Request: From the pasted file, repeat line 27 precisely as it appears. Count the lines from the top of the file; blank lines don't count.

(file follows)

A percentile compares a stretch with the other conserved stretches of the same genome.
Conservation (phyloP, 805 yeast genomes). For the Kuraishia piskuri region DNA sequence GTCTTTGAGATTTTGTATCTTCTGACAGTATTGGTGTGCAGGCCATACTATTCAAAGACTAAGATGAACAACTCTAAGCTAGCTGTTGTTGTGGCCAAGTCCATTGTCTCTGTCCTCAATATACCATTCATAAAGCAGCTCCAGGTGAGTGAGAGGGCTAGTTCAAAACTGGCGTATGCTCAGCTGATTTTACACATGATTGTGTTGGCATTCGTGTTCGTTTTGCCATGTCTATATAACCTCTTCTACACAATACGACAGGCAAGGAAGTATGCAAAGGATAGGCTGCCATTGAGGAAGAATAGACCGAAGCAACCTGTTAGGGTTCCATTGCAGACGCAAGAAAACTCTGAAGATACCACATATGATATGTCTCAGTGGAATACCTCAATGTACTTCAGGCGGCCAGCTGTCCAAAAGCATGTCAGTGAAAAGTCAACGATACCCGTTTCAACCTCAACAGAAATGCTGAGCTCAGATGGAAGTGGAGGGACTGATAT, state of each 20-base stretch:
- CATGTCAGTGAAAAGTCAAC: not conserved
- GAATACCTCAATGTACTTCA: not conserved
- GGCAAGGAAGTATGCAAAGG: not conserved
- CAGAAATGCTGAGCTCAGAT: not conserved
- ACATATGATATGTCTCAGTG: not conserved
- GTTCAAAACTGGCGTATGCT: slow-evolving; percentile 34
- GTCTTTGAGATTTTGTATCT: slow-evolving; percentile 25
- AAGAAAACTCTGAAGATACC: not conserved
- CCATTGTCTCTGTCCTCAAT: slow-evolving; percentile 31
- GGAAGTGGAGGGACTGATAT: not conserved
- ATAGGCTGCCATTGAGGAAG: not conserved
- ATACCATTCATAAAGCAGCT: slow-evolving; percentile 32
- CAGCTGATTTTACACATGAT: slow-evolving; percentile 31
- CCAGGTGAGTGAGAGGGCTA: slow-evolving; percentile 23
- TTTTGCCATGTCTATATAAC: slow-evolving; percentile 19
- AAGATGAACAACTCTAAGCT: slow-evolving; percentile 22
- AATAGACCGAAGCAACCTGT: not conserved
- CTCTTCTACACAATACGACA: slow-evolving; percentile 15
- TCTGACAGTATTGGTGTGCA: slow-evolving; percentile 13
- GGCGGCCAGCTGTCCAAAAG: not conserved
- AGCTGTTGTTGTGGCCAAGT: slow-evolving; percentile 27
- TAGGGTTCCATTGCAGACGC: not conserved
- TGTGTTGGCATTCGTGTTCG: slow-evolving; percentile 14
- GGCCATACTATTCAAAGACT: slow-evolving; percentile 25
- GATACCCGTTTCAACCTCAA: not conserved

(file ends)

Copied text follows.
- GATACCCGTTTCAACCTCAA: not conserved